Universalist Teachings of the Early Church

[About the teaching of Clement of Alexandria:] It is his lofty and wholesome doctrine that man is made in the image of God; that man’s will is free; that he is redeemed from sin by a divine education and a corrective discipline; that fear and punishment are but remedial instruments in man’s training; that Justice is but another aspect of perfect Love; that the physical world is good and not evil; that Christ is a Living not a Dead Christ; that all mankind form one great brotherhood in him; that salvation is an ethical process, not an external reward; that the atonement was not the pacification of wrath, but the revelation of God’s eternal mercy. . . . That judgment is a continuous process, not a single sentence; that God works all things up to what is better; that souls may be purified beyond the grave.

— John Wesley Hanson, Universalism, the Prevailing Doctrine of the Christian Church During Its First Five Hundred Years: With Authorities and Extracts, p. 126-127

Love and Justice

There is no necessity that God should be reconciled with humanity, for there is no schism in the divine nature between love and justice which needs to be overcome before love can go forth in free and full forgiveness. The idea that justice and love are distinct attributes of God, differing widely in their operation, is regarded by Clement [of Alexandria] as having its origin in a mistaken conception of their nature. Justice and love are in reality the same attribute, or, to speak from the point of view which distinguishes them, God is most loving when he is most just, and most just when he is most loving….

Clement would not tolerate the thought that any soul would continue forever to resist the force of redeeming love. Somehow and somewhere in the long run of ages, that love must prove weightier than sin and death, and vindicate its power in one universal triumph.

— John Wesley Hanson, Universalism, the Prevailing Doctrine of the Christian Church During Its First Five Hundred Years: With Authorities and Extracts, p. 122-123

Every Knee Shall Bow

“The Lord is the propitiation, not only for our sins, that is of the faithful, but also for the whole world (I John 2:2); therefore he truly saves all, converting some by punishments, and others by gaining their free will, so that he has the high honor that unto him every knee should bow, angels, men and the souls of those who died before his advent.”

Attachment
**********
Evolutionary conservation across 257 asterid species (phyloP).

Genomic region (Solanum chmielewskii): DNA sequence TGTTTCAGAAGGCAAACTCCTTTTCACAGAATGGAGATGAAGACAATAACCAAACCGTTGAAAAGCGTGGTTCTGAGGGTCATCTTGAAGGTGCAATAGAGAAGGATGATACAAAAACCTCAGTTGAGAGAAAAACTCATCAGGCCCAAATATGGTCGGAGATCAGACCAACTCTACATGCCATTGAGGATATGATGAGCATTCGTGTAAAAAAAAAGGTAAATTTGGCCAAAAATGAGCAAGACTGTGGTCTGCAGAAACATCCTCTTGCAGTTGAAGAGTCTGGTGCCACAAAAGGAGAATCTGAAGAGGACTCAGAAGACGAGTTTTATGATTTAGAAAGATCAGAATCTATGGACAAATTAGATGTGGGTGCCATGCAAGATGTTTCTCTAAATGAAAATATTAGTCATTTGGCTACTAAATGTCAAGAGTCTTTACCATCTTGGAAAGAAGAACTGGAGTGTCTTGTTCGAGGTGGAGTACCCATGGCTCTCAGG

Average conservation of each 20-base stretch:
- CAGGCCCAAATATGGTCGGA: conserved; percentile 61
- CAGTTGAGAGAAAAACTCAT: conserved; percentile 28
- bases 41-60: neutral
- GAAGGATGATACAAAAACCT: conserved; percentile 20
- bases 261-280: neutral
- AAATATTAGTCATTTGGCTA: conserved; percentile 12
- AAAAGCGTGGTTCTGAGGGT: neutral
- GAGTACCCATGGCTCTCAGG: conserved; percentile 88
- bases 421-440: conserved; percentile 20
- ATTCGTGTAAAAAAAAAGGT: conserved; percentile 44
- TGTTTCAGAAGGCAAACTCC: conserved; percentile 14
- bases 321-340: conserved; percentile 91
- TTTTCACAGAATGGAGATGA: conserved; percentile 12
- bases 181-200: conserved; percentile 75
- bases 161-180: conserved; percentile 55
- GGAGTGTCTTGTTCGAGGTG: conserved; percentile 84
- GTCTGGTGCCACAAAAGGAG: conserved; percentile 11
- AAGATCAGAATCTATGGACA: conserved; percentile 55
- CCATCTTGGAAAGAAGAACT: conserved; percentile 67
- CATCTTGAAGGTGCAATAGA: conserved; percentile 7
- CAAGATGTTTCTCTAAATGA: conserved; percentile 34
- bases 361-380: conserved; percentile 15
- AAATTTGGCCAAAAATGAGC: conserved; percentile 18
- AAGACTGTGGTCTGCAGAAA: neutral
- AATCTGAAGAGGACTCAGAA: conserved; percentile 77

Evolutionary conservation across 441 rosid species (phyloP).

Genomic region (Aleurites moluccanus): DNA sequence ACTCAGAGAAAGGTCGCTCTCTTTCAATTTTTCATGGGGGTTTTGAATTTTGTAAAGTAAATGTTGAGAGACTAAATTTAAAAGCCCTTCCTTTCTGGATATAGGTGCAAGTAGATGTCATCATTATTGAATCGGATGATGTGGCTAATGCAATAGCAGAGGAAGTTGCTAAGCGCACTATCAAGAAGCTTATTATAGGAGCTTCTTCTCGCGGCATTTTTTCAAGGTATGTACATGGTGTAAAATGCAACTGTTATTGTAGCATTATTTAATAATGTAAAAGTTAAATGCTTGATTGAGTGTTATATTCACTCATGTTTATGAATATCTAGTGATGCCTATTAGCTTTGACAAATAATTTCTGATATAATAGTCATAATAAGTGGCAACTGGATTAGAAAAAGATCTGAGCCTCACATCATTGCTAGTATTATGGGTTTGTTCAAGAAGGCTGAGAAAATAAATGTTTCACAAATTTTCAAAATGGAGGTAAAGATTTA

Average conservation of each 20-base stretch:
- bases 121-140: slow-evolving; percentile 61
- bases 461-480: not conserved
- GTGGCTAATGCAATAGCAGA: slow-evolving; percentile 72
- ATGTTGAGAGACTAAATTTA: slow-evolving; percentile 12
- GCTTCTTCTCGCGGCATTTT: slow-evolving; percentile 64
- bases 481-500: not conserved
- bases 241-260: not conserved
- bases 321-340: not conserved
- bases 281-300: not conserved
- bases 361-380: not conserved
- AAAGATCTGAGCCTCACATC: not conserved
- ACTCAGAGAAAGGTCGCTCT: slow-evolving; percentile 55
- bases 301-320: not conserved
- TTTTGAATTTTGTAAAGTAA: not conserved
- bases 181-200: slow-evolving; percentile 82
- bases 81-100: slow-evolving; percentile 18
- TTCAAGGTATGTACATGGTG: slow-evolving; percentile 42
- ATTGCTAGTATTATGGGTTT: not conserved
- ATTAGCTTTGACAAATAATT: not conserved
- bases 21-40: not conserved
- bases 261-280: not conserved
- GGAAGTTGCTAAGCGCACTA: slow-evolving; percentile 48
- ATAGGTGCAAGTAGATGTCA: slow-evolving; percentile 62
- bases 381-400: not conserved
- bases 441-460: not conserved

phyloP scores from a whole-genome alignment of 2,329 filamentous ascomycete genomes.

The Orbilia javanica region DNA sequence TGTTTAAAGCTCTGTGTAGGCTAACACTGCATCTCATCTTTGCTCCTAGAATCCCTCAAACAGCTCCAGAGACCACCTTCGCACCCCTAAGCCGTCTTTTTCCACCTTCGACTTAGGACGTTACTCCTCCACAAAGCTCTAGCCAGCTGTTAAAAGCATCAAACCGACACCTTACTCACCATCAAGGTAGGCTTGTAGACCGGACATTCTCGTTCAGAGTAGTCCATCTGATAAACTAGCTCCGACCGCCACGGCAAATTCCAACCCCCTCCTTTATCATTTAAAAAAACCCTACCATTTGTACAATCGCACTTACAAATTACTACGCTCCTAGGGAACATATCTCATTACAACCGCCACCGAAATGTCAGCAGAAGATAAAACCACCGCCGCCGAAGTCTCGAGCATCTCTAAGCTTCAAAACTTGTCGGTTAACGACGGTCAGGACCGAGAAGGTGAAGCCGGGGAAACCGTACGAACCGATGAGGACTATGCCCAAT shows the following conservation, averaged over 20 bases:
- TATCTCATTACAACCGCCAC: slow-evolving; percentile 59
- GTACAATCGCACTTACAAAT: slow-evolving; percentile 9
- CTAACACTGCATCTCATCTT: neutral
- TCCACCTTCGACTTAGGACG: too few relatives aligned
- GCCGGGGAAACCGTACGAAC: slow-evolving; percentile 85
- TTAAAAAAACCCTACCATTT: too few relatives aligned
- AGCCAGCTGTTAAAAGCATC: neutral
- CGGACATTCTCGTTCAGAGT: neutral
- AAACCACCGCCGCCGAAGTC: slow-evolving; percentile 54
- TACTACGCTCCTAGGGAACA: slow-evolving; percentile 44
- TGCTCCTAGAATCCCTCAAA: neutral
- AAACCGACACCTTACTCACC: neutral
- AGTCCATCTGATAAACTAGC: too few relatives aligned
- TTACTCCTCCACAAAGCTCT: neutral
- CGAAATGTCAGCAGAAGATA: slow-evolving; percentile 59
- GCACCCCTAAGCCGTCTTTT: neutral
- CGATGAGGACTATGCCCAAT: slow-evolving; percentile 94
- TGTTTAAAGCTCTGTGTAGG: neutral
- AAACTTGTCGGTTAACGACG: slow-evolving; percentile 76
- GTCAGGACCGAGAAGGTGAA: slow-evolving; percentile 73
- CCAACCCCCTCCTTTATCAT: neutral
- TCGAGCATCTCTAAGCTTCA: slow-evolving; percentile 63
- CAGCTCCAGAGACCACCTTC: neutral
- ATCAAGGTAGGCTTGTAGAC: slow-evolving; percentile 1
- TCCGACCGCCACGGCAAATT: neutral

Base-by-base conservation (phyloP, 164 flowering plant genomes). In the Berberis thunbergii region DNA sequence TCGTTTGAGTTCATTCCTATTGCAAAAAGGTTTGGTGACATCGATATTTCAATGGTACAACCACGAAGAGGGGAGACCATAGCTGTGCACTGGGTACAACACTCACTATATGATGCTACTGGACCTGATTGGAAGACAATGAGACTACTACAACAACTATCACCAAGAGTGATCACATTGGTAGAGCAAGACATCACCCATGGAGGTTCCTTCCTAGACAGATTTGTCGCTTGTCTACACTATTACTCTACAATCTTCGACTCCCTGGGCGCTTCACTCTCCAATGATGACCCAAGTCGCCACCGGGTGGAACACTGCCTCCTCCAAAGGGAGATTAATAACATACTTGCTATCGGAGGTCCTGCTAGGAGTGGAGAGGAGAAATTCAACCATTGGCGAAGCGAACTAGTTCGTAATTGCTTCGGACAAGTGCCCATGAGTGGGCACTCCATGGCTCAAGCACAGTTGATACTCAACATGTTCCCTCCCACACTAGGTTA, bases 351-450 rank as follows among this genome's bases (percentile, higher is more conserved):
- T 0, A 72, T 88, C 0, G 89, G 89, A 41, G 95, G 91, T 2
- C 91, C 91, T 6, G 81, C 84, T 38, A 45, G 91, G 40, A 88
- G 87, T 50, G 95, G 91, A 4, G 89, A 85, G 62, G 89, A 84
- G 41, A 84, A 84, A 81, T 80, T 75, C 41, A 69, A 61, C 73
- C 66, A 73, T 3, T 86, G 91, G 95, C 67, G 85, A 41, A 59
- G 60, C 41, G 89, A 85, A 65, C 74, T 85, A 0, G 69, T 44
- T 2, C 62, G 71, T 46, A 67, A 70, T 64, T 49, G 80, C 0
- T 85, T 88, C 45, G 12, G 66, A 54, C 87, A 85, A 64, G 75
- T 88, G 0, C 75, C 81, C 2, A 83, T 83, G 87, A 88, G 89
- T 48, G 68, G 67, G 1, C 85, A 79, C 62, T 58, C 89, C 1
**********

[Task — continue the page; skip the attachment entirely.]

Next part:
— Clement of Alexandria, quoted in Universalism, the Prevailing Doctrine of the Christian Church During Its First Five Hundred Years: With Authorities and Extracts, by John Wesley Hanson, p. 121

God Never Gives Up

The parables of the lost sheep and the lost coin, both taught by Jesus at the same time as the parable of the prodigal son, can be understood to mean that God never gives up on anyone until they come into a saving relationship with His Son Jesus….

Don’t you see it?! By telling these parables, Jesus was saying, “That’s how My Father is! That’s how I am! As long as there is one of My Father’s children, My brothers and sisters, who is lost, we are going to keep on looking for him UNTIL WE FIND HIM!” Does that sound as if He is going to give up on anybody just because he dies? No!! Look at the story of the prodigal. It should be called “The Story of the Father Who Never Gives Up on His Children”!

— Mark T. Chamberlain and Thomas Allin, Every Knee Shall Bow, p. 22-23

A Wider Hope

Some think that to believe in the ultimate salvation of all implies the escape of the wicked from all punishment and places the sinner on the same level as the saint. Let me reply once and for all that nothing could be farther from the truth. For the Christian Universalist or the believer in the wider hope, as it has been called, we believe that the very method God uses to bring those who die unsaved into a saving relationship with Christ is the severity of the divine judgment, the consuming fire, that burns up all iniquity. The wider hope teaches the certainty of punishment for the obstinate sinner, because it sees God’s judgment as the mode of cure. Unrepented sin leads to an awful future penalty, a penalty that is in proportion to the guilt of the sinner, and is continued until he repents. Christian Universalists not only accept but also emphasize the terrible warning of punishment to come, because they see punishment not as needless cruelty with no purpose, but as both justice and discipline that brings the sinner to repentance.

The main question of the debate is this: Can evil ever be stronger than God? Can a Father allow the endless, hopeless sin and misery of even one of his children, and calmly look on forever and ever, unmoved and unsympathizing? The Bible speaks in Acts 3:21 of a “time for restoring all things” and in 1 Corinthians 15:28 of a time when “God will be ALL IN ALL.” And in Collossians 1:20, it speaks of God reconciling ALL things to Himself through Christ! If these verses don’t teach the salvation of all, words have no meaning!

People always tell me that all chances for salvation end at a person’s death. But where is this taught? The only passage of scripture I have ever read or heard anyone try to use to prove this is Hebrews 9:27. Let’s look at it: “And just as it is appointed for man to die once, and after that comes judgment.” How does this verse teach that there are no further chances for salvation after death? Where does it say in this verse that after the judgment comes eternal hell? Nowhere! If God wants to hand down a different sentence to each individual according to the light he or she had and the sins that have been committed, why can’t He? Jesus taught a parable in Luke 12:42-48 that appears to teach that very thing.

— Thomas Allin and Mark T. Chamberlain, Every Knee Shall Bow, p. 21